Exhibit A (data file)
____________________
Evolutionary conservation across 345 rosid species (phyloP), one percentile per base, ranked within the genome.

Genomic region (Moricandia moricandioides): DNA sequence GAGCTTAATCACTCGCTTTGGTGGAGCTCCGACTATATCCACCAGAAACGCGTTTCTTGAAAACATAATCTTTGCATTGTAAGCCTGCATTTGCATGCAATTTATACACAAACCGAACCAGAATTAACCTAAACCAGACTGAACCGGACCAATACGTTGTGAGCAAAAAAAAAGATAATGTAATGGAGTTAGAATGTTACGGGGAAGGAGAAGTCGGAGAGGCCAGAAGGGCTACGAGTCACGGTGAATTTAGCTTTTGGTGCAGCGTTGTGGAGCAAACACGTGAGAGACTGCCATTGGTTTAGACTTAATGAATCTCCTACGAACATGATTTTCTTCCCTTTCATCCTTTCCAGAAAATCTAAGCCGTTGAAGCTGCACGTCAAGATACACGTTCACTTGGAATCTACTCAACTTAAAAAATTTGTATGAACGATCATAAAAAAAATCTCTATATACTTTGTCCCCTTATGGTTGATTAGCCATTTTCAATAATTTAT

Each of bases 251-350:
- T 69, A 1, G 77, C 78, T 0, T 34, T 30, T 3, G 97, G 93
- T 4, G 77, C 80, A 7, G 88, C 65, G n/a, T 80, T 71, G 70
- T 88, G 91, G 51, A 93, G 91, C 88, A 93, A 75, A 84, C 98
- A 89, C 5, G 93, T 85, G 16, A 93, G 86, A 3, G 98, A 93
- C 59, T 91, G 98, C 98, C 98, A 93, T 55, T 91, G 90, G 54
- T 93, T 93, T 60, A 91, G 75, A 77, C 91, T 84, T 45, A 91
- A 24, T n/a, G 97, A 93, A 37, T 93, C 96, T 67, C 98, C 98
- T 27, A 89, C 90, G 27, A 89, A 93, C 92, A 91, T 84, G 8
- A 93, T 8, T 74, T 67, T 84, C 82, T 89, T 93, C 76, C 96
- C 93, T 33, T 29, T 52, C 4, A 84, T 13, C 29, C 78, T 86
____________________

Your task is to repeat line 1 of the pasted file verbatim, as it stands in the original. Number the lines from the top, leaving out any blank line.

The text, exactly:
Evolutionary conservation across 345 rosid species (phyloP), one percentile per base, ranked within the genome.